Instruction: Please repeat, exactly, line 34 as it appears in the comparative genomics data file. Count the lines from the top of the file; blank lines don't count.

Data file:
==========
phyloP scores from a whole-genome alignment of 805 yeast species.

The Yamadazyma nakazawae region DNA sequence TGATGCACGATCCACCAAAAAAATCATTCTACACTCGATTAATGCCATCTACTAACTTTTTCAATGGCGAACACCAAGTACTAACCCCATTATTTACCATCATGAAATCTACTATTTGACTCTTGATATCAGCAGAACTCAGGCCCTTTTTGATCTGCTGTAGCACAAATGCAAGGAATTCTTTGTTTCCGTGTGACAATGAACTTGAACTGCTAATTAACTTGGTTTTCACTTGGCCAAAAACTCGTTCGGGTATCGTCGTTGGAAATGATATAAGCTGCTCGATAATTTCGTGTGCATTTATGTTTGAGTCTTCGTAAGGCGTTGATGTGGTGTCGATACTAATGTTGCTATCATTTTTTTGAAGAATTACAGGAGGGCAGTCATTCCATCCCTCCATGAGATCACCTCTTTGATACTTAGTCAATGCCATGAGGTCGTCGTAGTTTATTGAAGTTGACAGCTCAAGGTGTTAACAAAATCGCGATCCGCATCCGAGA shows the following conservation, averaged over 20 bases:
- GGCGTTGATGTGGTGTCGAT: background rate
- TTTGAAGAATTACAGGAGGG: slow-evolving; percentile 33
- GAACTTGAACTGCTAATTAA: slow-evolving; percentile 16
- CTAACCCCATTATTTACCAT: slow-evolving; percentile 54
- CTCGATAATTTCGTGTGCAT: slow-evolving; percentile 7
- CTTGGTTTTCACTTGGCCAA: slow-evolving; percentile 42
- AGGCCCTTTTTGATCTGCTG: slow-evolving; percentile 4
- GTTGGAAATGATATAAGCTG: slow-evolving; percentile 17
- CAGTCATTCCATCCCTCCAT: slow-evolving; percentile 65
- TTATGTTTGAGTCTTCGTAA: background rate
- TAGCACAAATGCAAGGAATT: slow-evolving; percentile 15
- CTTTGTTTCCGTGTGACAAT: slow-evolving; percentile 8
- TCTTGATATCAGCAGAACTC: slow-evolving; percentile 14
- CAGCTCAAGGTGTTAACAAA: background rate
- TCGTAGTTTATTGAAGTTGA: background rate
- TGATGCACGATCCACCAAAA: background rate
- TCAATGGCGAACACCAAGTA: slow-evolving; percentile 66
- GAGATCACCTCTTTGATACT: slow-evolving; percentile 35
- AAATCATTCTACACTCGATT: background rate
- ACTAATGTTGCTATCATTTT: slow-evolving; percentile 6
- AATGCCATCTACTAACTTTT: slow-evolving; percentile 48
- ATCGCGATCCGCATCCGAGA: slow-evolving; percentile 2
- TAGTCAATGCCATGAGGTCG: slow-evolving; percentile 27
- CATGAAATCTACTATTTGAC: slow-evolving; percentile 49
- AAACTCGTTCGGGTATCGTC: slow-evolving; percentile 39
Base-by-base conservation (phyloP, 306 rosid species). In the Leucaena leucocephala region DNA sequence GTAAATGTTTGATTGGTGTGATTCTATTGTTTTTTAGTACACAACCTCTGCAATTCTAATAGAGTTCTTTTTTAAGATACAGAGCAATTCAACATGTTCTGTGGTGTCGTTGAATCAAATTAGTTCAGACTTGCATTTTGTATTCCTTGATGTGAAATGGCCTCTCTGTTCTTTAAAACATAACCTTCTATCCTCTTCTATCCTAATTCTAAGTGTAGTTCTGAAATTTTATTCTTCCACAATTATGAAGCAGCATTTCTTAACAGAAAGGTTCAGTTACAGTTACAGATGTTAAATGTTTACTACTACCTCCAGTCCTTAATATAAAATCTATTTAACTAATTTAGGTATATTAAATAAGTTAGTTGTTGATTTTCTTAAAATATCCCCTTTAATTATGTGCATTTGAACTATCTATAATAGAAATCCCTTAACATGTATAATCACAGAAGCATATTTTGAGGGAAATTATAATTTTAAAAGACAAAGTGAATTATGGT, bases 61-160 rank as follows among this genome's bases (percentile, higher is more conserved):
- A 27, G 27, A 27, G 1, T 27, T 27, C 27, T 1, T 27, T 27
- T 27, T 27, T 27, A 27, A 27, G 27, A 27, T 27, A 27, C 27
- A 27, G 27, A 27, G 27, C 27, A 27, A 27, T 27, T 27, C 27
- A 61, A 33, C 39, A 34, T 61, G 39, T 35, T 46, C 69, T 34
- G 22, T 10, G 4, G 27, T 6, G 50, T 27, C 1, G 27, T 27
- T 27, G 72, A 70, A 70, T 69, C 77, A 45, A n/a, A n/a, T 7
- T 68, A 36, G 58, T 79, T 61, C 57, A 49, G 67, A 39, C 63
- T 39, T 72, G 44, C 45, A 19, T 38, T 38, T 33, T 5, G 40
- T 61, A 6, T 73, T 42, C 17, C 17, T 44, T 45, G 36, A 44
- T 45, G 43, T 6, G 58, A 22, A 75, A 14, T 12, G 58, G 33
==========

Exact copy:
- T 27, G 72, A 70, A 70, T 69, C 77, A 45, A n/a, A n/a, T 7